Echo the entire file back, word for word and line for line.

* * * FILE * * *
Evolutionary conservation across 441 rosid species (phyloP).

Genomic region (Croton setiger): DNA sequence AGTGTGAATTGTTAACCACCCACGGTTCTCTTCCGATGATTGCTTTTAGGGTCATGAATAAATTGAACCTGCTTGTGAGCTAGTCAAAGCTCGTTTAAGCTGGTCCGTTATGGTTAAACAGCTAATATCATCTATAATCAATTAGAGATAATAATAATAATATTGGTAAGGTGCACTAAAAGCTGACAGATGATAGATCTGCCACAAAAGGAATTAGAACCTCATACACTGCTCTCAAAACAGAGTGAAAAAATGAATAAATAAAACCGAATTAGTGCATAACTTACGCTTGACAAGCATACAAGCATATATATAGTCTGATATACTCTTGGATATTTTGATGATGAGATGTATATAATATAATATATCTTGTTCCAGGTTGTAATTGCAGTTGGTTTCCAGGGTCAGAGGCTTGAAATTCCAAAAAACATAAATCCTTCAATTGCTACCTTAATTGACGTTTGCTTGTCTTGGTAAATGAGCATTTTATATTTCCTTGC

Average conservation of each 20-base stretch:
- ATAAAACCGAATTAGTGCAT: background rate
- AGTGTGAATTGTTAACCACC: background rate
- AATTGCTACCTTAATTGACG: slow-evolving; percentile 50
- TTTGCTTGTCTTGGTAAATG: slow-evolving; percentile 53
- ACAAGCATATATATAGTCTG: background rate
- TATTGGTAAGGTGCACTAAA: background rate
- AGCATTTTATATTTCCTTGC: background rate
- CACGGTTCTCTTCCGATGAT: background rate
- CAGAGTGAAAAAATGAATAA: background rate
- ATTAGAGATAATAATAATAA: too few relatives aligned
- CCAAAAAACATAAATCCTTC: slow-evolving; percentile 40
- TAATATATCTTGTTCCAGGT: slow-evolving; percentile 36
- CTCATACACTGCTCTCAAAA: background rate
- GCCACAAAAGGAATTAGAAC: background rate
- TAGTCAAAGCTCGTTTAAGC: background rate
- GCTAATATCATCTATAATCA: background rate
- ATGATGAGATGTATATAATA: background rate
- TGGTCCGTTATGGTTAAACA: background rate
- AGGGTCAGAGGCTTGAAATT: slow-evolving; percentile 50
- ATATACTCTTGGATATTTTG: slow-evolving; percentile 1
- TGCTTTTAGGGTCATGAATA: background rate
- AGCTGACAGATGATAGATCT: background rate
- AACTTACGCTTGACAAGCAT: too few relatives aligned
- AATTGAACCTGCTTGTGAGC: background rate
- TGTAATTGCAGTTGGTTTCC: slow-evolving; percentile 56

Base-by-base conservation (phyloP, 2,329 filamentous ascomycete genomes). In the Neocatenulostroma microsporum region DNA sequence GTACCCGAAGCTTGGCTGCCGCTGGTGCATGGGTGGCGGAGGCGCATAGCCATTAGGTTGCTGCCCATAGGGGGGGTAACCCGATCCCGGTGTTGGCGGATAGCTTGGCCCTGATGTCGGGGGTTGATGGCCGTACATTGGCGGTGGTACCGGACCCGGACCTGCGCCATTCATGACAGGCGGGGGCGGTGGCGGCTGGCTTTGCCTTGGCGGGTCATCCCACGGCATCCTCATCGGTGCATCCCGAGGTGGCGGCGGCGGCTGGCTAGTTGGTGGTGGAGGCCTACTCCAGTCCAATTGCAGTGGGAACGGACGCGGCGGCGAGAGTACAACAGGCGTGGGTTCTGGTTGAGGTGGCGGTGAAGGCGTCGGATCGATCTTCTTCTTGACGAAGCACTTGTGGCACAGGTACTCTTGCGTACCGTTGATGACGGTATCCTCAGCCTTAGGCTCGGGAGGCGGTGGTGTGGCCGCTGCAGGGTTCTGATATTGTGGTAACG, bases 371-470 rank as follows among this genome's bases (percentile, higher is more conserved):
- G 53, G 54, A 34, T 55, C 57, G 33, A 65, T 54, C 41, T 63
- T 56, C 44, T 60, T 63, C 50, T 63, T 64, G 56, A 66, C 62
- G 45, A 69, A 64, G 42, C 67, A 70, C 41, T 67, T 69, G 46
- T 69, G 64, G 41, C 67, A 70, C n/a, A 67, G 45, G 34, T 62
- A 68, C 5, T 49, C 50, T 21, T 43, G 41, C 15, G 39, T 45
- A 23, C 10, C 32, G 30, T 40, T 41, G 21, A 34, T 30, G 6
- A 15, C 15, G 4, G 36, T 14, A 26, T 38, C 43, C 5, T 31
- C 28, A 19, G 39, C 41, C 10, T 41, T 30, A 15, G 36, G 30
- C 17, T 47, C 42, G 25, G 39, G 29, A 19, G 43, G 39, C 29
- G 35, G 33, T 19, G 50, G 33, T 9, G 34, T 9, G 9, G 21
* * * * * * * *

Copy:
Evolutionary conservation across 441 rosid species (phyloP).

Genomic region (Croton setiger): DNA sequence AGTGTGAATTGTTAACCACCCACGGTTCTCTTCCGATGATTGCTTTTAGGGTCATGAATAAATTGAACCTGCTTGTGAGCTAGTCAAAGCTCGTTTAAGCTGGTCCGTTATGGTTAAACAGCTAATATCATCTATAATCAATTAGAGATAATAATAATAATATTGGTAAGGTGCACTAAAAGCTGACAGATGATAGATCTGCCACAAAAGGAATTAGAACCTCATACACTGCTCTCAAAACAGAGTGAAAAAATGAATAAATAAAACCGAATTAGTGCATAACTTACGCTTGACAAGCATACAAGCATATATATAGTCTGATATACTCTTGGATATTTTGATGATGAGATGTATATAATATAATATATCTTGTTCCAGGTTGTAATTGCAGTTGGTTTCCAGGGTCAGAGGCTTGAAATTCCAAAAAACATAAATCCTTCAATTGCTACCTTAATTGACGTTTGCTTGTCTTGGTAAATGAGCATTTTATATTTCCTTGC

Average conservation of each 20-base stretch:
- ATAAAACCGAATTAGTGCAT: background rate
- AGTGTGAATTGTTAACCACC: background rate
- AATTGCTACCTTAATTGACG: slow-evolving; percentile 50
- TTTGCTTGTCTTGGTAAATG: slow-evolving; percentile 53
- ACAAGCATATATATAGTCTG: background rate
- TATTGGTAAGGTGCACTAAA: background rate
- AGCATTTTATATTTCCTTGC: background rate
- CACGGTTCTCTTCCGATGAT: background rate
- CAGAGTGAAAAAATGAATAA: background rate
- ATTAGAGATAATAATAATAA: too few relatives aligned
- CCAAAAAACATAAATCCTTC: slow-evolving; percentile 40
- TAATATATCTTGTTCCAGGT: slow-evolving; percentile 36
- CTCATACACTGCTCTCAAAA: background rate
- GCCACAAAAGGAATTAGAAC: background rate
- TAGTCAAAGCTCGTTTAAGC: background rate
- GCTAATATCATCTATAATCA: background rate
- ATGATGAGATGTATATAATA: background rate
- TGGTCCGTTATGGTTAAACA: background rate
- AGGGTCAGAGGCTTGAAATT: slow-evolving; percentile 50
- ATATACTCTTGGATATTTTG: slow-evolving; percentile 1
- TGCTTTTAGGGTCATGAATA: background rate
- AGCTGACAGATGATAGATCT: background rate
- AACTTACGCTTGACAAGCAT: too few relatives aligned
- AATTGAACCTGCTTGTGAGC: background rate
- TGTAATTGCAGTTGGTTTCC: slow-evolving; percentile 56

Base-by-base conservation (phyloP, 2,329 filamentous ascomycete genomes). In the Neocatenulostroma microsporum region DNA sequence GTACCCGAAGCTTGGCTGCCGCTGGTGCATGGGTGGCGGAGGCGCATAGCCATTAGGTTGCTGCCCATAGGGGGGGTAACCCGATCCCGGTGTTGGCGGATAGCTTGGCCCTGATGTCGGGGGTTGATGGCCGTACATTGGCGGTGGTACCGGACCCGGACCTGCGCCATTCATGACAGGCGGGGGCGGTGGCGGCTGGCTTTGCCTTGGCGGGTCATCCCACGGCATCCTCATCGGTGCATCCCGAGGTGGCGGCGGCGGCTGGCTAGTTGGTGGTGGAGGCCTACTCCAGTCCAATTGCAGTGGGAACGGACGCGGCGGCGAGAGTACAACAGGCGTGGGTTCTGGTTGAGGTGGCGGTGAAGGCGTCGGATCGATCTTCTTCTTGACGAAGCACTTGTGGCACAGGTACTCTTGCGTACCGTTGATGACGGTATCCTCAGCCTTAGGCTCGGGAGGCGGTGGTGTGGCCGCTGCAGGGTTCTGATATTGTGGTAACG, bases 371-470 rank as follows among this genome's bases (percentile, higher is more conserved):
- G 53, G 54, A 34, T 55, C 57, G 33, A 65, T 54, C 41, T 63
- T 56, C 44, T 60, T 63, C 50, T 63, T 64, G 56, A 66, C 62
- G 45, A 69, A 64, G 42, C 67, A 70, C 41, T 67, T 69, G 46
- T 69, G 64, G 41, C 67, A 70, C n/a, A 67, G 45, G 34, T 62
- A 68, C 5, T 49, C 50, T 21, T 43, G 41, C 15, G 39, T 45
- A 23, C 10, C 32, G 30, T 40, T 41, G 21, A 34, T 30, G 6
- A 15, C 15, G 4, G 36, T 14, A 26, T 38, C 43, C 5, T 31
- C 28, A 19, G 39, C 41, C 10, T 41, T 30, A 15, G 36, G 30
- C 17, T 47, C 42, G 25, G 39, G 29, A 19, G 43, G 39, C 29
- G 35, G 33, T 19, G 50, G 33, T 9, G 34, T 9, G 9, G 21